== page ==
The Conference Board’s Leading Economic Index (LEI) increased 0.3 percent in April, mirroring the gain in March. Over the past six months, the LEI rose 2.4 percent, signaling modest growth and accelerating from prior months where growth was more sluggish. New orders in the manufacturing sector added 0.07 percentage points to headline growth, easing a bit from the prior report but with demand expanding for the fifth consecutive month. At the same time, the average workweek for production workers added another 0.07 percent, with other positive contributions stemming from average weekly unemployment claims, consumer confidence, the interest rate spread and overall lending conditions. On the other hand, building permits and stock market prices both provided minor drags on the headline LEI in April.

Meanwhile, the Coincident Economic Index (CEI), which assesses current conditions, also rose 0.3 percent in April. Each of the components of the CEI—industrial production, nonfarm payrolls, personal income and manufacturing and trade sales—positively contributed to the index for the month.

Housing Starts and Permits
The Census Bureau and the Department of Housing and Urban Development reported that new housing starts were disappointing in April, down for the second straight month. New residential construction fell from an annualized 1,203,000 in March to 1,172,000 in April, its first reading below 1.2 million units since November. Housing starts had been expected to rebound from March’s weather-influenced lull, with a consensus expectation of 1.25 million units. Indeed, we did see a rebound in housing starts in both the Midwest and West, but the decline in March stemmed largely from a drop in activity in the Northeast and South. In terms of unit size, the highly volatile multifamily segment eased for the second consecutive month, down from 371,000 in March to 337,000 in April. In contrast, single-family activity inched up from 832,000 to 835,000, but that figure remained down from February’s 877,000-unit pace.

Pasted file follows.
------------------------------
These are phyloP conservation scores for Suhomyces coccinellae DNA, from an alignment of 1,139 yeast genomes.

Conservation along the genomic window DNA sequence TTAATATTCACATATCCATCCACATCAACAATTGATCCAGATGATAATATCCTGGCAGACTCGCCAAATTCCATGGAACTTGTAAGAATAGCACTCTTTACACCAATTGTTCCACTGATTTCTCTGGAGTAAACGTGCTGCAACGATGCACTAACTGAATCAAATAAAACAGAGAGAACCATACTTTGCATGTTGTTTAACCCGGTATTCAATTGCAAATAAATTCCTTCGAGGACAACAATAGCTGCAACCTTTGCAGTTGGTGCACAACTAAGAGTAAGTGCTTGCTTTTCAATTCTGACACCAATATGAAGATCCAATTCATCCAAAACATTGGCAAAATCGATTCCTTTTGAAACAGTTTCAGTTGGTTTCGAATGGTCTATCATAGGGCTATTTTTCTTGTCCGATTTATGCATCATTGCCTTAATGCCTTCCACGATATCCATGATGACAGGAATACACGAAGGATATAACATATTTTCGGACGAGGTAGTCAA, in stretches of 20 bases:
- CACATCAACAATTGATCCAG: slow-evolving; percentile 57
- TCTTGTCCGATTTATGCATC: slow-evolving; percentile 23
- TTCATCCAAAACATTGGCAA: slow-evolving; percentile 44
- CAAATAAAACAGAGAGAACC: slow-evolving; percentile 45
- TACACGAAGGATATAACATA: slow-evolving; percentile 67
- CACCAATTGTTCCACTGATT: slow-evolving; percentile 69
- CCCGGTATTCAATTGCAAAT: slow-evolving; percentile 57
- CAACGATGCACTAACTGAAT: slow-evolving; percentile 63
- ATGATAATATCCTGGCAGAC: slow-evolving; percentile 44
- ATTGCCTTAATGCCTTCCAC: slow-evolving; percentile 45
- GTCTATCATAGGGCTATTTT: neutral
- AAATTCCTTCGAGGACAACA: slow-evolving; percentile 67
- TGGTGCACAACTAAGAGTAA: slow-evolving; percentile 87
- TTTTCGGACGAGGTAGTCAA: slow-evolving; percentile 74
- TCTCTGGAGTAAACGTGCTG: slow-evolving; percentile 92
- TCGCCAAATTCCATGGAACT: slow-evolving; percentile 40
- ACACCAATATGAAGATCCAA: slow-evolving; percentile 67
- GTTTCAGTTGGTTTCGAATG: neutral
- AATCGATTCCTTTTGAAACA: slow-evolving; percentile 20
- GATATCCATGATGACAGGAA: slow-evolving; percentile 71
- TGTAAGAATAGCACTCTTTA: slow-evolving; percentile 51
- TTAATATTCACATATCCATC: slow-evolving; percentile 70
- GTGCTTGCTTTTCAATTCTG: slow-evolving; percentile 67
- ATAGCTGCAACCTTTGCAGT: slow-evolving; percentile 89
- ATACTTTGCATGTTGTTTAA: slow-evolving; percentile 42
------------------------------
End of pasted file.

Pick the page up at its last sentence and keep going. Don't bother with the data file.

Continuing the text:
The latest figures suggest that new residential construction has gotten off to a slow start so far in 2017. That seems to be supported by the year-over-year data as well, with housing starts up just 0.7 percent since April 2016. Yet, that seems to be skewed by a sharp year-over-year decline of 15.1 percent for multifamily units, which can often have large month-to-month swings. More encouragingly, single-family starts have risen 8.9 percent over the past 12 months.

Meanwhile, housing permits also fell slightly, down from 1,260,000 to 1,229,000 in this release. Permits represent a proxy of future activity, and as such, this news provides mixed comfort. While the April data declined 2.5 percent from March, it was the eighth consecutive month with permits exceeding 1.2 million. Accordingly, we should expect better housing starts data moving forward. In this release, multifamily permits edged up from 434,000 to 440,000 units, but single-family activity dipped from 826,000 to 789,000.